Burrowing in for the Winter

frozenleaflet

Billy here. With Arctic air blasting most of the States, we are reminded that winter happens every year and it is upon us again! It’s time for us to bake bread, cook soup, drink pots of coffee all day long, make art projects and dig into the stacks of books we’ve been collecting through the year. Time to celebrate your local library! I love the Multnomah County Library. So much in fact, that it could the best part of being here in Portland for me besides my loved ones.

I am designing a new astronomy calendar for next year and, to help it along, taking some classes at the Independent Press Resource Center, which may contain the largest zine library in the world. The winter months for me are the time to study, reflect and be aware of the symmetry of the big picture. These are also the months when the night sky is clear and crisp. Orion and the Pleiades are rising in the East. The Andromeda Galaxy is overhead. It may be time for a winter camping astronomy trip! Here is a sneak preview of the new design for the calendar:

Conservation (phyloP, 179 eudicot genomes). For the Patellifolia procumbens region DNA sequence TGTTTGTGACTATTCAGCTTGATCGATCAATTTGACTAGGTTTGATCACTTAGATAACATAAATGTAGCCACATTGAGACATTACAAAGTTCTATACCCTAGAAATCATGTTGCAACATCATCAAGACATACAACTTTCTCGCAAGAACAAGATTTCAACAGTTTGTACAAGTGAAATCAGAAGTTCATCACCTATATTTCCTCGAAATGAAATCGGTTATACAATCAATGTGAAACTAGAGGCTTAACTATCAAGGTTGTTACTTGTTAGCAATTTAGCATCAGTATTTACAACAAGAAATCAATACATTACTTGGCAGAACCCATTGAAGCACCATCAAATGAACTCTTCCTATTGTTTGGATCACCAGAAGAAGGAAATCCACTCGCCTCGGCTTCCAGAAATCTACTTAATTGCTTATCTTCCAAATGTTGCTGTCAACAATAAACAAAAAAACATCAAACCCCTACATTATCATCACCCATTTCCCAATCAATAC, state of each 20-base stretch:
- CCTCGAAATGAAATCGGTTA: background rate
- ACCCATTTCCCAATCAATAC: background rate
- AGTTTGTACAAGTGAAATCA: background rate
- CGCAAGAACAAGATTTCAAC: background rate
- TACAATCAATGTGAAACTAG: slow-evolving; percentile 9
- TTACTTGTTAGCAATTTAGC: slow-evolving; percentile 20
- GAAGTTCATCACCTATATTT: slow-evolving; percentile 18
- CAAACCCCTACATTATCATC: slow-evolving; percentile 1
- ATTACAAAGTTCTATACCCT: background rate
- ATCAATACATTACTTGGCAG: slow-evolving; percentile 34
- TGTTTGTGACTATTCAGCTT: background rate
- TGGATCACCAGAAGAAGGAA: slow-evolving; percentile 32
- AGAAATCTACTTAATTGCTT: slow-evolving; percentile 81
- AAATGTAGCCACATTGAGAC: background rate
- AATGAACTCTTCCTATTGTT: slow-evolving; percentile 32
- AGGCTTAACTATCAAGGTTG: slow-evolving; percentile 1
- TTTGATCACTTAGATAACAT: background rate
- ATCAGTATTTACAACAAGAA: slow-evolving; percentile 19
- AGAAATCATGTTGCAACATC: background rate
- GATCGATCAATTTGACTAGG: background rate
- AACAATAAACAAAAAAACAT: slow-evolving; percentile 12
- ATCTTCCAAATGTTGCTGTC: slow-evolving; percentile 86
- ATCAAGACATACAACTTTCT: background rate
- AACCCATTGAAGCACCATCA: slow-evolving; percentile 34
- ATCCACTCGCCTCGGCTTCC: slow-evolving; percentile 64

astro 001

Speaking of which, here is a fantastic snap shot of the inner solar system as imaged by Solar System Scope, a truly delightful planetarium program on the internet. Also, you can follow the Rosetta spacecraft as it made it’s way to the Comet 67P with a little movie and a timeline on the bottom. If you click on the magnifying glass on the left once you are running the program, click on Comets, then Comet 67P and then the little “Land on a Comet” box will appear. The video is not to scale, but it’s pretty fun.

Screenshot 2014-11-16 10.19.50